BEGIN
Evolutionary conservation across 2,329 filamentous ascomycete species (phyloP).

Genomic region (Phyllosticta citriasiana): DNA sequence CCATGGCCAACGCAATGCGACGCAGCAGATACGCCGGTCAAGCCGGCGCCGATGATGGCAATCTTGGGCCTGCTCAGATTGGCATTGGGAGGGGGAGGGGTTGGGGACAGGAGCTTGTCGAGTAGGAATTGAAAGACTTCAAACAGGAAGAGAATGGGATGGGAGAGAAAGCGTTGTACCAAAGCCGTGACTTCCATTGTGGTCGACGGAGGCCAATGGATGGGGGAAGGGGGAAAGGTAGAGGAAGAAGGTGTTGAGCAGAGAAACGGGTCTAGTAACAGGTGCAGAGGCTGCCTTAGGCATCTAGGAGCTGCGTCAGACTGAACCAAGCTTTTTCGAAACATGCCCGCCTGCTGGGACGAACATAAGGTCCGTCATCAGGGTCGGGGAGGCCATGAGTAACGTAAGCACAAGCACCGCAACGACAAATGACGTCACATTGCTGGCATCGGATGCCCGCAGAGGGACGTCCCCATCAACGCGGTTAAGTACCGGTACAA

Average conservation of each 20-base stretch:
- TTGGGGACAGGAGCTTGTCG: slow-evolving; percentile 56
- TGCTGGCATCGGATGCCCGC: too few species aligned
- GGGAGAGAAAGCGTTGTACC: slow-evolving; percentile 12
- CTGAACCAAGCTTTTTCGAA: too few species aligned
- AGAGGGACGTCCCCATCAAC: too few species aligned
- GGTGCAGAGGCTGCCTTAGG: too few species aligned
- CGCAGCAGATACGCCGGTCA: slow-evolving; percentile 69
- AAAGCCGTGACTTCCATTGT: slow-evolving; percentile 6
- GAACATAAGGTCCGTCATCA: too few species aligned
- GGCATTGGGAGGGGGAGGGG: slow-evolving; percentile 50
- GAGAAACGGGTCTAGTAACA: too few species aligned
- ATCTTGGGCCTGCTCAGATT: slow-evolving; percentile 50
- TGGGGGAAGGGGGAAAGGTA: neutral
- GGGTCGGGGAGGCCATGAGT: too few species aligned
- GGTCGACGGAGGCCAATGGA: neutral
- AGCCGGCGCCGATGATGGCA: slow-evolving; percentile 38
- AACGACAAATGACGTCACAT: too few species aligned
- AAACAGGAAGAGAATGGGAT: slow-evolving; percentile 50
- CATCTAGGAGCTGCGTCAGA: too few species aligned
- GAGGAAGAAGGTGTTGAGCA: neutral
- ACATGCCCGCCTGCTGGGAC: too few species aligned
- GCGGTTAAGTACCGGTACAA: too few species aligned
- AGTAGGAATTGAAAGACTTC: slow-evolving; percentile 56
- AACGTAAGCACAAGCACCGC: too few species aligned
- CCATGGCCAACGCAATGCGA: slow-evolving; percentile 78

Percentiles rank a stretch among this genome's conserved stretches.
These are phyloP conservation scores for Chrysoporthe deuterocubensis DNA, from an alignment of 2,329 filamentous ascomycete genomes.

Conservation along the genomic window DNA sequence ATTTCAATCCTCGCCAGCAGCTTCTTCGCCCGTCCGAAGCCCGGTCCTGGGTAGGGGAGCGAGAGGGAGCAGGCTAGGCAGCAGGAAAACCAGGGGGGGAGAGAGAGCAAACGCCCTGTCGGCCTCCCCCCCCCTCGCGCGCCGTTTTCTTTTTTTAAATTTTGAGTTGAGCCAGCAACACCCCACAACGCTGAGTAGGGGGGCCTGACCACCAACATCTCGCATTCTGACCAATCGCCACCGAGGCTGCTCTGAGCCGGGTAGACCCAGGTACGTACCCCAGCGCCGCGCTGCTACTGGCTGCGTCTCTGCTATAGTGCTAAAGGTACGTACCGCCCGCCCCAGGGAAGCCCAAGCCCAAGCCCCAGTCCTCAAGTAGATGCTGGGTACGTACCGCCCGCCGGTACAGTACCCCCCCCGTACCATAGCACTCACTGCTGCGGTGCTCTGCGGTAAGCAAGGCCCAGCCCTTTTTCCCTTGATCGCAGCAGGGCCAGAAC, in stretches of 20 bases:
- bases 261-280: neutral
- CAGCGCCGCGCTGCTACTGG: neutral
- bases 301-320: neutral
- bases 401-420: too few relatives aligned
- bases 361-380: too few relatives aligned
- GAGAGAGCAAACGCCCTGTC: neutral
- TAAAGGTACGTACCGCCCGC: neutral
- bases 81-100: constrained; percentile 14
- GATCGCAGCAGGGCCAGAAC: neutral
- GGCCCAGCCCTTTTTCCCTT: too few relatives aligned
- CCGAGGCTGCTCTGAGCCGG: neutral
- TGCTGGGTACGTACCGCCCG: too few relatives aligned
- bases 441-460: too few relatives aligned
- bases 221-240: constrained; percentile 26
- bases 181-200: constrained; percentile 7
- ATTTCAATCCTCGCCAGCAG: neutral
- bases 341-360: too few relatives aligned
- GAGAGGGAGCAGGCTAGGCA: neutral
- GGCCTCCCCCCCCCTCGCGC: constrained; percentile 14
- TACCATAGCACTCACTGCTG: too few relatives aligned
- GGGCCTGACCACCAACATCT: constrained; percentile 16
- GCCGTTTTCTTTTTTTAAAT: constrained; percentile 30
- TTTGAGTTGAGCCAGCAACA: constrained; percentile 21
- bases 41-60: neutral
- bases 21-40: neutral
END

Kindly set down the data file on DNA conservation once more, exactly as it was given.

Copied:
Evolutionary conservation across 2,329 filamentous ascomycete species (phyloP).

Genomic region (Phyllosticta citriasiana): DNA sequence CCATGGCCAACGCAATGCGACGCAGCAGATACGCCGGTCAAGCCGGCGCCGATGATGGCAATCTTGGGCCTGCTCAGATTGGCATTGGGAGGGGGAGGGGTTGGGGACAGGAGCTTGTCGAGTAGGAATTGAAAGACTTCAAACAGGAAGAGAATGGGATGGGAGAGAAAGCGTTGTACCAAAGCCGTGACTTCCATTGTGGTCGACGGAGGCCAATGGATGGGGGAAGGGGGAAAGGTAGAGGAAGAAGGTGTTGAGCAGAGAAACGGGTCTAGTAACAGGTGCAGAGGCTGCCTTAGGCATCTAGGAGCTGCGTCAGACTGAACCAAGCTTTTTCGAAACATGCCCGCCTGCTGGGACGAACATAAGGTCCGTCATCAGGGTCGGGGAGGCCATGAGTAACGTAAGCACAAGCACCGCAACGACAAATGACGTCACATTGCTGGCATCGGATGCCCGCAGAGGGACGTCCCCATCAACGCGGTTAAGTACCGGTACAA

Average conservation of each 20-base stretch:
- TTGGGGACAGGAGCTTGTCG: slow-evolving; percentile 56
- TGCTGGCATCGGATGCCCGC: too few species aligned
- GGGAGAGAAAGCGTTGTACC: slow-evolving; percentile 12
- CTGAACCAAGCTTTTTCGAA: too few species aligned
- AGAGGGACGTCCCCATCAAC: too few species aligned
- GGTGCAGAGGCTGCCTTAGG: too few species aligned
- CGCAGCAGATACGCCGGTCA: slow-evolving; percentile 69
- AAAGCCGTGACTTCCATTGT: slow-evolving; percentile 6
- GAACATAAGGTCCGTCATCA: too few species aligned
- GGCATTGGGAGGGGGAGGGG: slow-evolving; percentile 50
- GAGAAACGGGTCTAGTAACA: too few species aligned
- ATCTTGGGCCTGCTCAGATT: slow-evolving; percentile 50
- TGGGGGAAGGGGGAAAGGTA: neutral
- GGGTCGGGGAGGCCATGAGT: too few species aligned
- GGTCGACGGAGGCCAATGGA: neutral
- AGCCGGCGCCGATGATGGCA: slow-evolving; percentile 38
- AACGACAAATGACGTCACAT: too few species aligned
- AAACAGGAAGAGAATGGGAT: slow-evolving; percentile 50
- CATCTAGGAGCTGCGTCAGA: too few species aligned
- GAGGAAGAAGGTGTTGAGCA: neutral
- ACATGCCCGCCTGCTGGGAC: too few species aligned
- GCGGTTAAGTACCGGTACAA: too few species aligned
- AGTAGGAATTGAAAGACTTC: slow-evolving; percentile 56
- AACGTAAGCACAAGCACCGC: too few species aligned
- CCATGGCCAACGCAATGCGA: slow-evolving; percentile 78

Percentiles rank a stretch among this genome's conserved stretches.
These are phyloP conservation scores for Chrysoporthe deuterocubensis DNA, from an alignment of 2,329 filamentous ascomycete genomes.

Conservation along the genomic window DNA sequence ATTTCAATCCTCGCCAGCAGCTTCTTCGCCCGTCCGAAGCCCGGTCCTGGGTAGGGGAGCGAGAGGGAGCAGGCTAGGCAGCAGGAAAACCAGGGGGGGAGAGAGAGCAAACGCCCTGTCGGCCTCCCCCCCCCTCGCGCGCCGTTTTCTTTTTTTAAATTTTGAGTTGAGCCAGCAACACCCCACAACGCTGAGTAGGGGGGCCTGACCACCAACATCTCGCATTCTGACCAATCGCCACCGAGGCTGCTCTGAGCCGGGTAGACCCAGGTACGTACCCCAGCGCCGCGCTGCTACTGGCTGCGTCTCTGCTATAGTGCTAAAGGTACGTACCGCCCGCCCCAGGGAAGCCCAAGCCCAAGCCCCAGTCCTCAAGTAGATGCTGGGTACGTACCGCCCGCCGGTACAGTACCCCCCCCGTACCATAGCACTCACTGCTGCGGTGCTCTGCGGTAAGCAAGGCCCAGCCCTTTTTCCCTTGATCGCAGCAGGGCCAGAAC, in stretches of 20 bases:
- bases 261-280: neutral
- CAGCGCCGCGCTGCTACTGG: neutral
- bases 301-320: neutral
- bases 401-420: too few relatives aligned
- bases 361-380: too few relatives aligned
- GAGAGAGCAAACGCCCTGTC: neutral
- TAAAGGTACGTACCGCCCGC: neutral
- bases 81-100: constrained; percentile 14
- GATCGCAGCAGGGCCAGAAC: neutral
- GGCCCAGCCCTTTTTCCCTT: too few relatives aligned
- CCGAGGCTGCTCTGAGCCGG: neutral
- TGCTGGGTACGTACCGCCCG: too few relatives aligned
- bases 441-460: too few relatives aligned
- bases 221-240: constrained; percentile 26
- bases 181-200: constrained; percentile 7
- ATTTCAATCCTCGCCAGCAG: neutral
- bases 341-360: too few relatives aligned
- GAGAGGGAGCAGGCTAGGCA: neutral
- GGCCTCCCCCCCCCTCGCGC: constrained; percentile 14
- TACCATAGCACTCACTGCTG: too few relatives aligned
- GGGCCTGACCACCAACATCT: constrained; percentile 16
- GCCGTTTTCTTTTTTTAAAT: constrained; percentile 30
- TTTGAGTTGAGCCAGCAACA: constrained; percentile 21
- bases 41-60: neutral
- bases 21-40: neutral